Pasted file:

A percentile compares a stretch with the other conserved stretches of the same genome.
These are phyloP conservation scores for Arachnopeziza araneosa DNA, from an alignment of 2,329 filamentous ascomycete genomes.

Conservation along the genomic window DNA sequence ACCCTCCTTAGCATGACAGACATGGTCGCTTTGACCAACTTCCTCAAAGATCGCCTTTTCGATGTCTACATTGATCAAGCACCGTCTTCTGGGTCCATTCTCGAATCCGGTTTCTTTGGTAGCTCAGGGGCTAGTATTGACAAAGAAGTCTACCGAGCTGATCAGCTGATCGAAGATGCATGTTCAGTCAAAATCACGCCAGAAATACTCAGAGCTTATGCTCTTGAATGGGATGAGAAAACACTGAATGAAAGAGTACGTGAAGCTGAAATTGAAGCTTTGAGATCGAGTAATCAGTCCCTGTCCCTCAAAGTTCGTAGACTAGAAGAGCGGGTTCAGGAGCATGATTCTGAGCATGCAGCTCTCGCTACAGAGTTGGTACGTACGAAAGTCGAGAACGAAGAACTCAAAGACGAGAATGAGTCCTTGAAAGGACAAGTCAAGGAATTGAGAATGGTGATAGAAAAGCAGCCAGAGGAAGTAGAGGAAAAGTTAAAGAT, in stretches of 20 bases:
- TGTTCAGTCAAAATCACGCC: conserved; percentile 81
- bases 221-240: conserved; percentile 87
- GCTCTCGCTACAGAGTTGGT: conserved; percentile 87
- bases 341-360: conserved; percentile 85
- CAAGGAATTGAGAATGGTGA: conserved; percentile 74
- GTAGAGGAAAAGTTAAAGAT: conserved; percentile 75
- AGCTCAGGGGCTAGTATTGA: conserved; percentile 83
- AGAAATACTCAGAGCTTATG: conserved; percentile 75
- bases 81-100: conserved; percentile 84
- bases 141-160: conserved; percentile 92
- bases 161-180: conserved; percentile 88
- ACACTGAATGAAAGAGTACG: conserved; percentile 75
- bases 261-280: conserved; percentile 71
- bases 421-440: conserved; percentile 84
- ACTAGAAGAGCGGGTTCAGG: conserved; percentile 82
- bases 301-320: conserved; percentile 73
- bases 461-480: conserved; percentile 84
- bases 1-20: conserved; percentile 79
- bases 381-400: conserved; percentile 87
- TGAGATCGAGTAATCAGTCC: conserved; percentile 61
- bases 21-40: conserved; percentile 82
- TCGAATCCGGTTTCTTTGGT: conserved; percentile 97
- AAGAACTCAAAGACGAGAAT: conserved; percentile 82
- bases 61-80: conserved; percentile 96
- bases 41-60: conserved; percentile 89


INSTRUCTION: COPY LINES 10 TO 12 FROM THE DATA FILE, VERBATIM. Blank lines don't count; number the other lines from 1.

- AGCTCAGGGGCTAGTATTGA: conserved; percentile 83
- AGAAATACTCAGAGCTTATG: conserved; percentile 75
- bases 81-100: conserved; percentile 84